On Monday, XLR8R posted a link to download a free compilation from the Friends of Friends label entitled Pop Massacre that featured 13 pop memorables fully re-worked by beat-centric artists like DNTEL, Strangeloop, and Mexicans With Guns. Among re-interpretations of Prince, Mariah Carey, and Abba is San Francisco/L.A. hopper Shlohmo's version of Soulja Boy's "Pretty Boy Swag." The track is a great candidate for exploring new territory—the cavernous, graveyard-deep original is a nice fit for Shlohmo's cacophonous soundscapes. However, unlike his tightly wound version of Khia's "My Neck My Back" from earlier this year, here Shlohmo opts for a wounded vocal sample that pares down Pretty Boy's swaggiest moments to something resembling modesty.
We're not entirely sure if many elements of "Cash and Carry Me Home," the lead single from burgeoning UK wordsmith Ghostpoet's forthcoming full-length debut, actually made it into this remix by Londoner Alex Patchwork, but the quality of the deep bass production certainly speaks loudly enough in their place—not to mention that it's one of the official remixes coming out on January 24 via Gilles Peterson's Brownswood label. Patchwork nabbed a few of Ghostpoet's injured utterances from his touching hip-hop tune, and applied them to a swirling mix of gelatinous pads, crescendoing synth melodies à la Joy Orbison, skittering percussion, and plenty of sub-dedicated sounds. The vocals in "Cash and Carry Me Home (Alex Patchwork Remix)" aren't necessarily integral to the pulse and trajectory of the song, but we're happy to hear them nonetheless. Regardless, if we want to hear the original, we can always peep the video, which we premiered back in October. Ghostpoet's debut LP, Peanut Butter Blues & Melancholy Jam, drops on February 7. The album artwork and tracklist are below. Read more »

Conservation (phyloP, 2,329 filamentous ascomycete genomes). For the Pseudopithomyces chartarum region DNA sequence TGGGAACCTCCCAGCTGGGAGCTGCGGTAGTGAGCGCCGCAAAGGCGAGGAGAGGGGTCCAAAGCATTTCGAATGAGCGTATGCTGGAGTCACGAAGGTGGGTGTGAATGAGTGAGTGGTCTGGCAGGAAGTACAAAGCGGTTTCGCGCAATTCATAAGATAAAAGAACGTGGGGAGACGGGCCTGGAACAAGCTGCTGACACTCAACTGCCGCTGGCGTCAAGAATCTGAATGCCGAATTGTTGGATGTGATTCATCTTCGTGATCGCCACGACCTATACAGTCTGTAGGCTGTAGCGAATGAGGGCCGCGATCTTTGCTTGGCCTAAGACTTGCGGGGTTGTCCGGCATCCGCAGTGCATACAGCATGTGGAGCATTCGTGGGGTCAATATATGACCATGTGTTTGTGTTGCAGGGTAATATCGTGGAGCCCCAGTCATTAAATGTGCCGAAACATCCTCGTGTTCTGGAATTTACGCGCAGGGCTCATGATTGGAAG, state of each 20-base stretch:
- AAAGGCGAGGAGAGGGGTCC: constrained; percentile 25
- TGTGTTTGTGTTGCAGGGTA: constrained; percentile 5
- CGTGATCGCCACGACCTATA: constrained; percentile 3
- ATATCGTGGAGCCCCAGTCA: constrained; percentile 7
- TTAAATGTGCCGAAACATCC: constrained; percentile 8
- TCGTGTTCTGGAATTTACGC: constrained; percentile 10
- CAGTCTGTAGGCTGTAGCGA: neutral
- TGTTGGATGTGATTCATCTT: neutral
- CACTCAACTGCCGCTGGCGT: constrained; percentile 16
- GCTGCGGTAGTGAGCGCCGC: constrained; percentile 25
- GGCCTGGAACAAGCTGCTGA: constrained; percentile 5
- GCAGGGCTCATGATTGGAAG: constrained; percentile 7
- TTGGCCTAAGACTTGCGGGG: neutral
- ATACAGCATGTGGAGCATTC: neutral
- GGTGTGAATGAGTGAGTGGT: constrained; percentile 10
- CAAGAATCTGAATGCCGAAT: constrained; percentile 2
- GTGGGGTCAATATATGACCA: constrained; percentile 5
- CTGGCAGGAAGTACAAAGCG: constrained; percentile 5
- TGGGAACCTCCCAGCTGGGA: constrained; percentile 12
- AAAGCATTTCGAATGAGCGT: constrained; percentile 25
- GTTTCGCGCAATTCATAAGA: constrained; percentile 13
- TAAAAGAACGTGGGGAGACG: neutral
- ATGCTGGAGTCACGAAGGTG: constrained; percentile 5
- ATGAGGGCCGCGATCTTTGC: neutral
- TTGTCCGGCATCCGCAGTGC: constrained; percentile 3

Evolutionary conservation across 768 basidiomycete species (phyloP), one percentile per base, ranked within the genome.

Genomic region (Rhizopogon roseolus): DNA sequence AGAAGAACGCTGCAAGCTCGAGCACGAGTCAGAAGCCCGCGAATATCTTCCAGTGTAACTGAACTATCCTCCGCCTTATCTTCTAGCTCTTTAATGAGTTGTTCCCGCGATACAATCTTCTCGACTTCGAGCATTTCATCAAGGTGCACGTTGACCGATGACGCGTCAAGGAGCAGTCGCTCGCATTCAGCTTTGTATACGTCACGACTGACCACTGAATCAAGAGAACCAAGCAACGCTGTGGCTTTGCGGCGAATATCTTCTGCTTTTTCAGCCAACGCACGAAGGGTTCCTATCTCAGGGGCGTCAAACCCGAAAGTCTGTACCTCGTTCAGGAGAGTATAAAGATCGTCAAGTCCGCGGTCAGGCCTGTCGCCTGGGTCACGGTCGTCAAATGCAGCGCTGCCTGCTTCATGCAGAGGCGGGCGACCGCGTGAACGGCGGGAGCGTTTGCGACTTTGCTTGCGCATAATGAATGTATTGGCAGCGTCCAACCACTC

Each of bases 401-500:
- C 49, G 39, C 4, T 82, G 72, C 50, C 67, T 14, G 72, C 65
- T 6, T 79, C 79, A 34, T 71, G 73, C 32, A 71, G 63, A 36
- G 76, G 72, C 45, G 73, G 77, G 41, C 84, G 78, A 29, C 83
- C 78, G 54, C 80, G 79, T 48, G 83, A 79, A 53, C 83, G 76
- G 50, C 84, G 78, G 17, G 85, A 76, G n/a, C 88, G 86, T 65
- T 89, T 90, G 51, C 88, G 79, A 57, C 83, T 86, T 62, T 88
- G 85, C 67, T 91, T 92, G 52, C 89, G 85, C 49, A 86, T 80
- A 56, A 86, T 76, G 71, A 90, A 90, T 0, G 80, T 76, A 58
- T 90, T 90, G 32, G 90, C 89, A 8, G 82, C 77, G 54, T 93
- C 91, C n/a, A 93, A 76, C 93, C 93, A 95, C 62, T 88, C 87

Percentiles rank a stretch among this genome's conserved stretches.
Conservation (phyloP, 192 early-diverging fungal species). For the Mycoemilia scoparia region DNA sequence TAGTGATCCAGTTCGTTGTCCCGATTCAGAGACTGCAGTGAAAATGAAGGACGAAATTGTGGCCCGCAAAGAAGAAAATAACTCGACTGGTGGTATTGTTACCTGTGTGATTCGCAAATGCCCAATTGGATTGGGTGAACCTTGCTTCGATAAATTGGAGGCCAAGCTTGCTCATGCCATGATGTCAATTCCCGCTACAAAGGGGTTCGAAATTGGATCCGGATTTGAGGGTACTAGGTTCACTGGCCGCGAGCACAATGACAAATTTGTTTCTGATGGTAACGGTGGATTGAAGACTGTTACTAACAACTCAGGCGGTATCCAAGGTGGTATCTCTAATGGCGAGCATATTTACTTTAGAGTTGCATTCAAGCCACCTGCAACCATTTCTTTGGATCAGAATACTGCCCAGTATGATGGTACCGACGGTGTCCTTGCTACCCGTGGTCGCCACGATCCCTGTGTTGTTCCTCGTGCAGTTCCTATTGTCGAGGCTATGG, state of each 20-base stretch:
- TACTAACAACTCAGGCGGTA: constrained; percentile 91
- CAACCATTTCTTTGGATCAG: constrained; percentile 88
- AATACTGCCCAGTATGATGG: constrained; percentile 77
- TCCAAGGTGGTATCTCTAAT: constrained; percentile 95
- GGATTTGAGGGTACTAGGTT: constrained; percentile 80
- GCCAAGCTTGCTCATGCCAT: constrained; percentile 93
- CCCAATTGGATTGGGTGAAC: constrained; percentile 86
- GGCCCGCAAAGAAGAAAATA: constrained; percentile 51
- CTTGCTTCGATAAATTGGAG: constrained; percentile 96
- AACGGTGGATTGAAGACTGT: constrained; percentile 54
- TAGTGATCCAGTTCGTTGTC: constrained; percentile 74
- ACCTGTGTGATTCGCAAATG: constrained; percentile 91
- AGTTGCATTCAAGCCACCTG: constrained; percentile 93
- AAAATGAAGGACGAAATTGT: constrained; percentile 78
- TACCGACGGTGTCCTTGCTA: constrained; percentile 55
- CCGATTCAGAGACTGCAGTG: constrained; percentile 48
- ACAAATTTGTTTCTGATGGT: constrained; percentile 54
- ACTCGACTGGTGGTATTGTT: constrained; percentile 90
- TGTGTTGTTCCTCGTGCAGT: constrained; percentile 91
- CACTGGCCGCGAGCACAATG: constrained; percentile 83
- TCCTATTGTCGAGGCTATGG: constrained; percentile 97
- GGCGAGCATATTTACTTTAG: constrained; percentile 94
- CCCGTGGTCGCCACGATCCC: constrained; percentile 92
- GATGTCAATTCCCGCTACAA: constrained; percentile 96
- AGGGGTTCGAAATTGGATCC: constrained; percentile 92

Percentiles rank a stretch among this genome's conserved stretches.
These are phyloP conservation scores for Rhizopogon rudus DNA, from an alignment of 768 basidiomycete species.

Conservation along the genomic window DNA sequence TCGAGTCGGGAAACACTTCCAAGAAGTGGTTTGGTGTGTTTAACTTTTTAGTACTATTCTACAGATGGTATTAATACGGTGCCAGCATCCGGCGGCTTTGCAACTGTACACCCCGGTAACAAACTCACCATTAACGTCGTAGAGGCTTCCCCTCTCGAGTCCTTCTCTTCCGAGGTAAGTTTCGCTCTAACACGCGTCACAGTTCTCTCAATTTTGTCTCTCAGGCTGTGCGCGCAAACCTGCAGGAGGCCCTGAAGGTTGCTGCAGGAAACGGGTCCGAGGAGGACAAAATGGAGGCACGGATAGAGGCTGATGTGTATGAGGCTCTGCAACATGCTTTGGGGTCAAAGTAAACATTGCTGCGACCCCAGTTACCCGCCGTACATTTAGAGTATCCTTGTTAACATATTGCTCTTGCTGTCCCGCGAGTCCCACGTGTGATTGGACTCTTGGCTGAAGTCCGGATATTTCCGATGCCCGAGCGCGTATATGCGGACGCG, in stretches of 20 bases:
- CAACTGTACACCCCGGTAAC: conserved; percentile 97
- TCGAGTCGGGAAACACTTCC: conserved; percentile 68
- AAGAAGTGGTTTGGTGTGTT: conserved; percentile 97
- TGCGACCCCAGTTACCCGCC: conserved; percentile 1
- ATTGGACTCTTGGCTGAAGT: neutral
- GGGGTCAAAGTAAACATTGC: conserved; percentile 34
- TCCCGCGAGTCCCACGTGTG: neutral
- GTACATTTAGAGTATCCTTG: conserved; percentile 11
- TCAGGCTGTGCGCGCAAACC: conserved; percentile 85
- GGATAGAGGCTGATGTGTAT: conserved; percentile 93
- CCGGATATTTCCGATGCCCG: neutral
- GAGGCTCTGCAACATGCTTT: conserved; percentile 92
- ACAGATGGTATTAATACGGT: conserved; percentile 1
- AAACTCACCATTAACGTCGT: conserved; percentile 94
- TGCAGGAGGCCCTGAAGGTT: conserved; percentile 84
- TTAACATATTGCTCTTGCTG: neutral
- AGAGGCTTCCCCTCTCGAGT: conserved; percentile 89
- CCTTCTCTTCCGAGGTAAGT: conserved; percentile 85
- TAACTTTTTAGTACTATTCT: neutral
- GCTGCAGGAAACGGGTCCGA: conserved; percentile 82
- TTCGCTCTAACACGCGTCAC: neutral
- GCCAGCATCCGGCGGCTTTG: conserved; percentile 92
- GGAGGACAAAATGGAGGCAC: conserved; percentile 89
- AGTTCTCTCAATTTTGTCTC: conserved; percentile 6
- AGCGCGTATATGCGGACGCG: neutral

For the latest addition to its surprisingly impressive single series, which has already included the likes of Todd Edwards and Juan MacLean, car company-cum-culture hub Scion A/V has released a brand-new tune from old-school freestyle/Hi-NRG artist Corinne (who has only recently returned to the spotlight, thanks to NY's On the Prowl label), along with four remixes from Mugwump, Runaway, Midnight Magic, and Harkin & Raney. Here, the original version of Corrine's song, "Dream a Little Dream," reminds us of the salad days of Miami's club scene while simultaneously flexing a contemporary sheen to its retro-futuristic production. Analog synths dance lightly around the machine-gun stutter of a vintage drum-machine beat, and Corinne croons innocent verbiage about fantasies, dreams, and "the one" with the grace of a soft-spoken diva who's done it all; the song might as well be from the '80s. And if you're curious enough to find out what the remixes sound like, head here to download those for free.